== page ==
Orlando Sentinel: "It Verges on Magical Thinking to Expect Obama to Get Different Results in the Next Four Years"

"Tte federal government is more than $5 trillion deeper in debt. It just racked up its fourth straight 13-figure shortfall"

The Orlando Sentinel endorsed Obama last time around. And now the newspaper has come out with a solid endorsement of Romney. If you want a glimpse into the shift that has moved Romney forward, the Orlando Sentinel editorial is a good place to start.

The endorsement deconstructs and discards Obama's defense argument, focuses in on the economy and makes the simple and straightforward argument that Obama is not going to perform any better in the next four years.

We have little confidence that Obama would be more successful managing the economy and the budget in the next four years. For that reason, though we endorsed him in 2008, we are recommending Romney in this race.

That is really what the debate shift has come down to. Obama came into the debates and failed to convince voters that he will do better. He failed to take responsibility or announce any major shifts that would restore confidence in his leadership.

Voters waited and waited and got nothing for their troubles. The debates were not run on a point system. They came down to whether Romney was a credible replacement for Obama and whether Obama had anything new to offer.

Obama's defenders would argue that he inherited the worst economy since the Great Depression, and would have made more progress if not for obstruction from Republicans in Congress. But Democrats held strong majorities in the House and Senate during his first two years.

Other presidents have succeeded even with the other party controlling Capitol Hill. Democrat Bill Clinton presided over an economic boom and balanced the budget working with Republicans. Leaders find a way.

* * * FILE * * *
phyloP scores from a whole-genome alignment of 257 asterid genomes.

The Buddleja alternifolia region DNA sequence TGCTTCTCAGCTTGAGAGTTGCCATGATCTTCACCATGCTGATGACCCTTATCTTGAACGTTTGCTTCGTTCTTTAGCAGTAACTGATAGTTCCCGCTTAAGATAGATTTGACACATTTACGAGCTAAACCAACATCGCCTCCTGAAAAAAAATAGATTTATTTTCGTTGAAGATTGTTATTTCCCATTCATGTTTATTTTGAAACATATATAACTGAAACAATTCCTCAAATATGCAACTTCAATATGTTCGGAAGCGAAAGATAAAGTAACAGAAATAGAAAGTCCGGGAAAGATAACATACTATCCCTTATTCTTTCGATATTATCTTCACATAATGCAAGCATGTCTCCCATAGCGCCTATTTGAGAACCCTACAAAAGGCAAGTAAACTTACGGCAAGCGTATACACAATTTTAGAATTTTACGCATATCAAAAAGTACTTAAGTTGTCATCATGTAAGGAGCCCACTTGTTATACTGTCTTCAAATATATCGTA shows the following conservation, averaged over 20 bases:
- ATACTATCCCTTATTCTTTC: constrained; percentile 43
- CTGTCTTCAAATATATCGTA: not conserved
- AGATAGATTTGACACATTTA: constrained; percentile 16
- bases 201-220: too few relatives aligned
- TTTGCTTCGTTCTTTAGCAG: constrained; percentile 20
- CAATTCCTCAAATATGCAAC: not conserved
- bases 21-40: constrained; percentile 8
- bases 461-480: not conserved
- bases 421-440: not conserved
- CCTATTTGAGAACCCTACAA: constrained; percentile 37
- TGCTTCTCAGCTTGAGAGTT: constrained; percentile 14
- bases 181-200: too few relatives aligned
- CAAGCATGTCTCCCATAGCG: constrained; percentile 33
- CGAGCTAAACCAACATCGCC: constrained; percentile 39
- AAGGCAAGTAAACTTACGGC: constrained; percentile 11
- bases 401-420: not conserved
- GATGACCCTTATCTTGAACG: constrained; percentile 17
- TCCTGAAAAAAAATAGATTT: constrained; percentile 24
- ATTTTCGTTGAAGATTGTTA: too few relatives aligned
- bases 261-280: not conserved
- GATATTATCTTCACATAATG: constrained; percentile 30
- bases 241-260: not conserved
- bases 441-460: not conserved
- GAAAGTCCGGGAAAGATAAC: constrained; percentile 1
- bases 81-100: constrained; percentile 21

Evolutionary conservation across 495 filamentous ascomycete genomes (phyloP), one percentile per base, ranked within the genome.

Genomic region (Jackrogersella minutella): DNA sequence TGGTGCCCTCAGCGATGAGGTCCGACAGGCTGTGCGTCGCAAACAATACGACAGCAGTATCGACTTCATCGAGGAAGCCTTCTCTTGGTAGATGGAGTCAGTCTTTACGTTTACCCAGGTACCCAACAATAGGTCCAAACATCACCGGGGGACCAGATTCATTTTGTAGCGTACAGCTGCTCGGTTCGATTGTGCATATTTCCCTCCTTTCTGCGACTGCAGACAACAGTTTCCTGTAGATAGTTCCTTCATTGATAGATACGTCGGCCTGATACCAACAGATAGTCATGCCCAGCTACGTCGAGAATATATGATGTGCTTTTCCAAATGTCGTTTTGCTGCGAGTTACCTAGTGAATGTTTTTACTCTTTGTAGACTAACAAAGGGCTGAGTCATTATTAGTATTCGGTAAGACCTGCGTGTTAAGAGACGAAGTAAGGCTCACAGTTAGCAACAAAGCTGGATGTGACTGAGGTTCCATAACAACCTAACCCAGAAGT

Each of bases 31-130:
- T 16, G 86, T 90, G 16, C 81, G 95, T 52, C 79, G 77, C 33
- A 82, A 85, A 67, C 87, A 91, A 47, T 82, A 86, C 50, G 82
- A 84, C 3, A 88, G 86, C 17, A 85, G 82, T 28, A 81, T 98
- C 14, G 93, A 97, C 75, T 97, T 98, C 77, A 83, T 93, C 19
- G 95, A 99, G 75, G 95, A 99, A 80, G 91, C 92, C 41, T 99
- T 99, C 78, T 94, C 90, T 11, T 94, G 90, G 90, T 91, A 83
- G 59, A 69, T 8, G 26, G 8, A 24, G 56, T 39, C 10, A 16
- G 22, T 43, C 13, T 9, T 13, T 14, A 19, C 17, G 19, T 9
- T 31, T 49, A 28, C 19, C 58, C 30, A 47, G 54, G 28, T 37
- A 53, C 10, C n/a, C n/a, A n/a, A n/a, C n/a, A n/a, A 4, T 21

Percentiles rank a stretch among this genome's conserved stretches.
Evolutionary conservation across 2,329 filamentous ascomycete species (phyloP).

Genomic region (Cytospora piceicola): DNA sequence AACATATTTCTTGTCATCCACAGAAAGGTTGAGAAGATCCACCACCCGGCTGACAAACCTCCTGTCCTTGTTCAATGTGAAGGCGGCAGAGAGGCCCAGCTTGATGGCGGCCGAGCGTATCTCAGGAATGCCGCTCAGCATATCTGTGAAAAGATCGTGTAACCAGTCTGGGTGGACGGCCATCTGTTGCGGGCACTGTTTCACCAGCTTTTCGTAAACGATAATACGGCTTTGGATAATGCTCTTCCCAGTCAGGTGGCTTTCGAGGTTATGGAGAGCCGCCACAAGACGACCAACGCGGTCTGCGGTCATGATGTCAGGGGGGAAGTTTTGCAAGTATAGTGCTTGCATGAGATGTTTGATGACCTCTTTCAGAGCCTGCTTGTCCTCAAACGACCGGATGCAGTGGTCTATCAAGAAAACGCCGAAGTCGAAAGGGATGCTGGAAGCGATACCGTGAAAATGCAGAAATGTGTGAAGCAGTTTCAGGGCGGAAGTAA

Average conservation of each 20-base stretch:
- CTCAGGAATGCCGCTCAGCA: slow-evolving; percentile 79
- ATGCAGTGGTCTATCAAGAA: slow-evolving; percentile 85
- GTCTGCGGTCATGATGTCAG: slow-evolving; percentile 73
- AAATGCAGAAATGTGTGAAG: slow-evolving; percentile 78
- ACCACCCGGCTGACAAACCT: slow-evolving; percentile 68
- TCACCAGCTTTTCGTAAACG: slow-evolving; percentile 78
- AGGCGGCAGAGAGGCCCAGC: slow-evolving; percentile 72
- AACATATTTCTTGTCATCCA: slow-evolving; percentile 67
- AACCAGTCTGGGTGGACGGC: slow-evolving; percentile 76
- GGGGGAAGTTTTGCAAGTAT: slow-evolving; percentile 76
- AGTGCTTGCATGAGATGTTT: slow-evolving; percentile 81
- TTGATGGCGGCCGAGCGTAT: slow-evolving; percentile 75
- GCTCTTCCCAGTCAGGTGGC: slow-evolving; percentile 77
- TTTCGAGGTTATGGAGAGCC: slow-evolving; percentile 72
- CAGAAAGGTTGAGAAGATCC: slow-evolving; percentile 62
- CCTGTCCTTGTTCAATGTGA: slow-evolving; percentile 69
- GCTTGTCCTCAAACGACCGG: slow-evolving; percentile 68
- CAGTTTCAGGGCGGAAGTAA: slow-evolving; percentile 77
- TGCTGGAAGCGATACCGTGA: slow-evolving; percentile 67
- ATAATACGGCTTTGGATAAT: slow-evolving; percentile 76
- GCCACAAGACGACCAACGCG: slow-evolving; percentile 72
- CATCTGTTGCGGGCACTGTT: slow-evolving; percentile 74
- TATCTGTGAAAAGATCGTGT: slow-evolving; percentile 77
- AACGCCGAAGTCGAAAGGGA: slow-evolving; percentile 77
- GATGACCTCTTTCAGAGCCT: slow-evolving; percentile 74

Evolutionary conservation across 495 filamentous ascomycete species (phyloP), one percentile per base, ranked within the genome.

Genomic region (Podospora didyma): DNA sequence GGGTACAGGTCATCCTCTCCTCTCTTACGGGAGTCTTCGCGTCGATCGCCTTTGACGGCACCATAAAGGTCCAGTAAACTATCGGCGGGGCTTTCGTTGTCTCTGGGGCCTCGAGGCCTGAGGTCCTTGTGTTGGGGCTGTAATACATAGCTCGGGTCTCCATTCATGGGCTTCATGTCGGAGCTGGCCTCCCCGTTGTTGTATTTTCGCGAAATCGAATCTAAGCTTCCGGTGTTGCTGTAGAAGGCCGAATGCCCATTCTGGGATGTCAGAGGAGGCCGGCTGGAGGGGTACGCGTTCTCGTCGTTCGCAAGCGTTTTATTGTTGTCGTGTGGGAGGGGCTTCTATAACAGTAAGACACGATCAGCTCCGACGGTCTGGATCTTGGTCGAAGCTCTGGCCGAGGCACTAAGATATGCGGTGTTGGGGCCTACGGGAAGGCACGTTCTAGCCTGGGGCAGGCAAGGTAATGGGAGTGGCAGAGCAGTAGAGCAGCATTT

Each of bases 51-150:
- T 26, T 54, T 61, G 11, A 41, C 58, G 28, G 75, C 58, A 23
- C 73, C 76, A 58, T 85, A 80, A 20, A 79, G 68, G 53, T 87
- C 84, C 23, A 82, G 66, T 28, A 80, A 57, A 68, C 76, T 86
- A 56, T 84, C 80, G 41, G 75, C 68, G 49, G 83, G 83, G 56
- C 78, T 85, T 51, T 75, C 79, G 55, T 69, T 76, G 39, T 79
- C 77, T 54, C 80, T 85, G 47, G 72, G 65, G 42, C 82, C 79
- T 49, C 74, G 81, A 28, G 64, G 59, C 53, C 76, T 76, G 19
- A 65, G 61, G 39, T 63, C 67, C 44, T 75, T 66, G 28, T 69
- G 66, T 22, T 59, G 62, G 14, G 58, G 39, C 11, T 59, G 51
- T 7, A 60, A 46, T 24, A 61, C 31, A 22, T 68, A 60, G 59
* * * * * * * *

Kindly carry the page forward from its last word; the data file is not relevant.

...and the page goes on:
The next president is likely to be dealing with a Congress where at least one, if not both, chambers are controlled by Republicans. It verges on magical thinking to expect Obama to get different results in the next four years.

And that's what it comes down to. Obama has failed. He has given no one any reason for thinking that he will fail less next time around. Many of the voters who came out for him in 2008 and even some of the media outlets have begun moving on. And there is a slow shift in the coverage building. Romney is less often being depicted as a ridiculous and improbable wingnut with no hope of even placing in the election, he's being treated as a likely winner and everyone is getting used to it.

Romney is not our ideal candidate for president. We've been turned off by his appeals to social conservatives and immigration extremists. Like most presidential hopefuls, including Obama four years ago, Romney faces a steep learning curve on foreign policy.

But the core of Romney's campaign platform, his five-point plan, at least shows he understands that reviving the economy and repairing the government's balance sheet are imperative — now, not four years in the future.

This is where Obama failed. He failed in the debates. He failed four years ago.  And while he rambles on about binders full of women and Big Bird, the country wants answers, not more memes and zingers.